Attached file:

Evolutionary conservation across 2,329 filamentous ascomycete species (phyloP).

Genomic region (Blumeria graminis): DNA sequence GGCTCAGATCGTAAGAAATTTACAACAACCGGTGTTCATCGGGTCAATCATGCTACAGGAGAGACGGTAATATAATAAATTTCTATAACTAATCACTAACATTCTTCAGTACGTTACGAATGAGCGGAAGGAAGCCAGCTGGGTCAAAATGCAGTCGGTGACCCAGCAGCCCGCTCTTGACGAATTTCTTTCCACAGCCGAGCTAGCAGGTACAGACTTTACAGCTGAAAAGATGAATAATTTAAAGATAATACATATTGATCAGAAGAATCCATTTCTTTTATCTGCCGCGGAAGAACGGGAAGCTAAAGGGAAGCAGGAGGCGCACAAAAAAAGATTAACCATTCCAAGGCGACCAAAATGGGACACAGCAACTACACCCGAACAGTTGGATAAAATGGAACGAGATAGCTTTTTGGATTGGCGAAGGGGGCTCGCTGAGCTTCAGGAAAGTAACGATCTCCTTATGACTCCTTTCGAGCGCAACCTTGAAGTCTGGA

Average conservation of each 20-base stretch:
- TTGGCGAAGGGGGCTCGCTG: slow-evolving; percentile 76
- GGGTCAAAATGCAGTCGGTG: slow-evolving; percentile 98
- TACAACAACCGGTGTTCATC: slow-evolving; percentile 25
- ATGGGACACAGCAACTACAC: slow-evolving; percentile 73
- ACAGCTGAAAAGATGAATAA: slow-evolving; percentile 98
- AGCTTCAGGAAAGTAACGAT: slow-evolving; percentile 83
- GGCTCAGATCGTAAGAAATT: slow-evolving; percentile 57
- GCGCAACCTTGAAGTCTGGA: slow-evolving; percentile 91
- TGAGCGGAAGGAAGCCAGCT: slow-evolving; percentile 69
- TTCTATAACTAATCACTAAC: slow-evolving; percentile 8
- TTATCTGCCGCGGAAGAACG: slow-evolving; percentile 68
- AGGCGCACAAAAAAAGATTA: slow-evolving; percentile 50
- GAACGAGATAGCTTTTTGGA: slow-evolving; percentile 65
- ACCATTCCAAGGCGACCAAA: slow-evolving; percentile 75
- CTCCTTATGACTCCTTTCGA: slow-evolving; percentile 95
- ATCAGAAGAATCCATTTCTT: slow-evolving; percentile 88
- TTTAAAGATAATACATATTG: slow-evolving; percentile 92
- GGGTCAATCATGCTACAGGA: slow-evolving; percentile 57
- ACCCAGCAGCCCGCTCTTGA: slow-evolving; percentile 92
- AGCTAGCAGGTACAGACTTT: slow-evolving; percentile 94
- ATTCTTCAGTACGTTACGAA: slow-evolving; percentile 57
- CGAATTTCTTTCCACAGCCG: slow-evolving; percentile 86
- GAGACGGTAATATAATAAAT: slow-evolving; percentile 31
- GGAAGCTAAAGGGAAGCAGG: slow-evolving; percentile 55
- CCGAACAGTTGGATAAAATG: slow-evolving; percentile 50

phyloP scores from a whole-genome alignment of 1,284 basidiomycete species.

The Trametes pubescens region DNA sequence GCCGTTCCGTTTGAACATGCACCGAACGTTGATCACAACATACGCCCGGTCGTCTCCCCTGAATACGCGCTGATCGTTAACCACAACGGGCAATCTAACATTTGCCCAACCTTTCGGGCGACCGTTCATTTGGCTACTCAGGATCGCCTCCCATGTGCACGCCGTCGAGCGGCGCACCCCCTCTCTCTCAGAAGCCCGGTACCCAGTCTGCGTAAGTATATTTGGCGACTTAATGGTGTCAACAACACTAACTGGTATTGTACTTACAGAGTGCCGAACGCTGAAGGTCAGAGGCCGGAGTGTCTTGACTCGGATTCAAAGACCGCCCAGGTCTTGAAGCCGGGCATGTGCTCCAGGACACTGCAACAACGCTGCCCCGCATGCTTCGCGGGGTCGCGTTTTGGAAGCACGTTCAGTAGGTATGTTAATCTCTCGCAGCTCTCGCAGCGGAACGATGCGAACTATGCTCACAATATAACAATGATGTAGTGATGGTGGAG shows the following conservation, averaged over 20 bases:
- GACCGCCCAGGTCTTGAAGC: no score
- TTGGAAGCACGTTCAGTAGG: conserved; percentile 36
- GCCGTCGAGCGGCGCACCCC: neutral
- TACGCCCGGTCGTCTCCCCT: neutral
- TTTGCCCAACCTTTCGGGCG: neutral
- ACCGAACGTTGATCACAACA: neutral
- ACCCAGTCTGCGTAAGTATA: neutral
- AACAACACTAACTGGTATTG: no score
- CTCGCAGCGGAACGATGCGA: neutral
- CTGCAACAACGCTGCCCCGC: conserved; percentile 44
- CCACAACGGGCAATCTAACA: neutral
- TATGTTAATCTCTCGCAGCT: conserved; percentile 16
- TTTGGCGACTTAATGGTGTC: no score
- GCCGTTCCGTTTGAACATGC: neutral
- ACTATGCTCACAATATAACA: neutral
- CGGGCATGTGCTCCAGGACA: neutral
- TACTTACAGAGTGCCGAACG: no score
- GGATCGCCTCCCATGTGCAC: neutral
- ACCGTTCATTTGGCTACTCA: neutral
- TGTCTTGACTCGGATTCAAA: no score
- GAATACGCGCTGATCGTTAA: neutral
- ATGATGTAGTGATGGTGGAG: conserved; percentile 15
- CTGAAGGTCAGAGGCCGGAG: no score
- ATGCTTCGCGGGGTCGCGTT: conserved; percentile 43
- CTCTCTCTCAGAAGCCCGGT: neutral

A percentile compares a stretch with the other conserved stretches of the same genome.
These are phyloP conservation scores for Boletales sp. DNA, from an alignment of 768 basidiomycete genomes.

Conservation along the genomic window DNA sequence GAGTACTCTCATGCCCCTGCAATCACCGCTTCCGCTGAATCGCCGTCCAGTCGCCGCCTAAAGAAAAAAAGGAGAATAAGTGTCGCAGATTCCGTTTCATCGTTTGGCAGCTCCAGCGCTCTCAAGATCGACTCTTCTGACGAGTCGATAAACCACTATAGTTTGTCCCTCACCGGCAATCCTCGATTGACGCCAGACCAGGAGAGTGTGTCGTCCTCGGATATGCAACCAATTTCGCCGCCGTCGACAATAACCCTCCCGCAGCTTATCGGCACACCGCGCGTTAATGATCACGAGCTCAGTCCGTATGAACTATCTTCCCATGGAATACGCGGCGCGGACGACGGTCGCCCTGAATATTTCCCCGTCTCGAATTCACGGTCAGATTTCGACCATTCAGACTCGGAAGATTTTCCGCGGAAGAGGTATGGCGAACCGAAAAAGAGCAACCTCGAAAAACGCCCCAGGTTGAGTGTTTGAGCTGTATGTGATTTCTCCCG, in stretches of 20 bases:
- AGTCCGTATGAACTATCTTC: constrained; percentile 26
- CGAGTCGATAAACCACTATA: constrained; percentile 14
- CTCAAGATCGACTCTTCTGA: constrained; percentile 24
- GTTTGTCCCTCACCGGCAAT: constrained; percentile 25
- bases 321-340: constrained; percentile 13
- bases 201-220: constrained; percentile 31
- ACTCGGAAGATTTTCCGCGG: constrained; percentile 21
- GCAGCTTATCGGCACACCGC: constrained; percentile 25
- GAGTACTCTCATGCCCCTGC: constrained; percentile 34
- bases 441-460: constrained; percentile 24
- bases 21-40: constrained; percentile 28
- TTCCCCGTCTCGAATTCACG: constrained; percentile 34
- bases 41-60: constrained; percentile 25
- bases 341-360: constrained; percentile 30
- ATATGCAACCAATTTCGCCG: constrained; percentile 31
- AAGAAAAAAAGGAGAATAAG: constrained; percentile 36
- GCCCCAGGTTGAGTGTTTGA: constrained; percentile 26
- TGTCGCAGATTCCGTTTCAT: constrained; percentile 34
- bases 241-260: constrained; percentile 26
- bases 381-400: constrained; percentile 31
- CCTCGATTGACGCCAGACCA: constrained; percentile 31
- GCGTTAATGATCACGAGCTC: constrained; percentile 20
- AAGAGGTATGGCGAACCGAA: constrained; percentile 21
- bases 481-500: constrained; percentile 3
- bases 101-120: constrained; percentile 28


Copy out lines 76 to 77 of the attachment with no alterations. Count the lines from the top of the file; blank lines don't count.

- TGTCGCAGATTCCGTTTCAT: constrained; percentile 34
- bases 241-260: constrained; percentile 26